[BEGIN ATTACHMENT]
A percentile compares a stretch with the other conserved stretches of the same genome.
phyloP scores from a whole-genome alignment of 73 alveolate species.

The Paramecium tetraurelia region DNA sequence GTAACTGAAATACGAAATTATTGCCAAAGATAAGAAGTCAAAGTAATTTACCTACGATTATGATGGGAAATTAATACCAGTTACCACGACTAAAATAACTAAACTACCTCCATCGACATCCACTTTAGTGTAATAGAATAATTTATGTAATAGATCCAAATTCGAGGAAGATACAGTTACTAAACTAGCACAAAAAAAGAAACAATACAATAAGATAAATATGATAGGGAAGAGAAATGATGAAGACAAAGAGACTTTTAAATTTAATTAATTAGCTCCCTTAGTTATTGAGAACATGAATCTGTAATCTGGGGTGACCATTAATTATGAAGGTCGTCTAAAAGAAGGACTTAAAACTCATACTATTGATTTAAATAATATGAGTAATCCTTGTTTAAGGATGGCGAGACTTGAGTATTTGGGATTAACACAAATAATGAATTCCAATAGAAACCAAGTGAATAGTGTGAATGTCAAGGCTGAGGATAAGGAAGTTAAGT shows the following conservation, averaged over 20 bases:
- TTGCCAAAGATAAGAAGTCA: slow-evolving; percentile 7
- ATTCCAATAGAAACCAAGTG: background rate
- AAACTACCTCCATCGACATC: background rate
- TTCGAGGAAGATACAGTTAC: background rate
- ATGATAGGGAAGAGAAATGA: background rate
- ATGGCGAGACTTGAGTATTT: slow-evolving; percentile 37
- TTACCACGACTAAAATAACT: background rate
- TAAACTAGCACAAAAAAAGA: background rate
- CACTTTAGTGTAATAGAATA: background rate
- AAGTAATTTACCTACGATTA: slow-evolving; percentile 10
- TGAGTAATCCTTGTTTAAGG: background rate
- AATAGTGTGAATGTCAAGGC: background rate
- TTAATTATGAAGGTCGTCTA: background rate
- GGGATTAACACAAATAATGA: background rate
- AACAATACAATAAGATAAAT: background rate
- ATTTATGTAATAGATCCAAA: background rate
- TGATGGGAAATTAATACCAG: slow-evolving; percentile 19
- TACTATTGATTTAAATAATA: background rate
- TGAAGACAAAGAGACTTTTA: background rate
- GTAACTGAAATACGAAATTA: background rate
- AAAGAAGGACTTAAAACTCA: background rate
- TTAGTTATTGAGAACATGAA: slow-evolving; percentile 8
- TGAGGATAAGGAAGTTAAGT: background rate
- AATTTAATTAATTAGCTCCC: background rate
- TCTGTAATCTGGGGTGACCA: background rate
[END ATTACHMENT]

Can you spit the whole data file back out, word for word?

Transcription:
A percentile compares a stretch with the other conserved stretches of the same genome.
phyloP scores from a whole-genome alignment of 73 alveolate species.

The Paramecium tetraurelia region DNA sequence GTAACTGAAATACGAAATTATTGCCAAAGATAAGAAGTCAAAGTAATTTACCTACGATTATGATGGGAAATTAATACCAGTTACCACGACTAAAATAACTAAACTACCTCCATCGACATCCACTTTAGTGTAATAGAATAATTTATGTAATAGATCCAAATTCGAGGAAGATACAGTTACTAAACTAGCACAAAAAAAGAAACAATACAATAAGATAAATATGATAGGGAAGAGAAATGATGAAGACAAAGAGACTTTTAAATTTAATTAATTAGCTCCCTTAGTTATTGAGAACATGAATCTGTAATCTGGGGTGACCATTAATTATGAAGGTCGTCTAAAAGAAGGACTTAAAACTCATACTATTGATTTAAATAATATGAGTAATCCTTGTTTAAGGATGGCGAGACTTGAGTATTTGGGATTAACACAAATAATGAATTCCAATAGAAACCAAGTGAATAGTGTGAATGTCAAGGCTGAGGATAAGGAAGTTAAGT shows the following conservation, averaged over 20 bases:
- TTGCCAAAGATAAGAAGTCA: slow-evolving; percentile 7
- ATTCCAATAGAAACCAAGTG: background rate
- AAACTACCTCCATCGACATC: background rate
- TTCGAGGAAGATACAGTTAC: background rate
- ATGATAGGGAAGAGAAATGA: background rate
- ATGGCGAGACTTGAGTATTT: slow-evolving; percentile 37
- TTACCACGACTAAAATAACT: background rate
- TAAACTAGCACAAAAAAAGA: background rate
- CACTTTAGTGTAATAGAATA: background rate
- AAGTAATTTACCTACGATTA: slow-evolving; percentile 10
- TGAGTAATCCTTGTTTAAGG: background rate
- AATAGTGTGAATGTCAAGGC: background rate
- TTAATTATGAAGGTCGTCTA: background rate
- GGGATTAACACAAATAATGA: background rate
- AACAATACAATAAGATAAAT: background rate
- ATTTATGTAATAGATCCAAA: background rate
- TGATGGGAAATTAATACCAG: slow-evolving; percentile 19
- TACTATTGATTTAAATAATA: background rate
- TGAAGACAAAGAGACTTTTA: background rate
- GTAACTGAAATACGAAATTA: background rate
- AAAGAAGGACTTAAAACTCA: background rate
- TTAGTTATTGAGAACATGAA: slow-evolving; percentile 8
- TGAGGATAAGGAAGTTAAGT: background rate
- AATTTAATTAATTAGCTCCC: background rate
- TCTGTAATCTGGGGTGACCA: background rate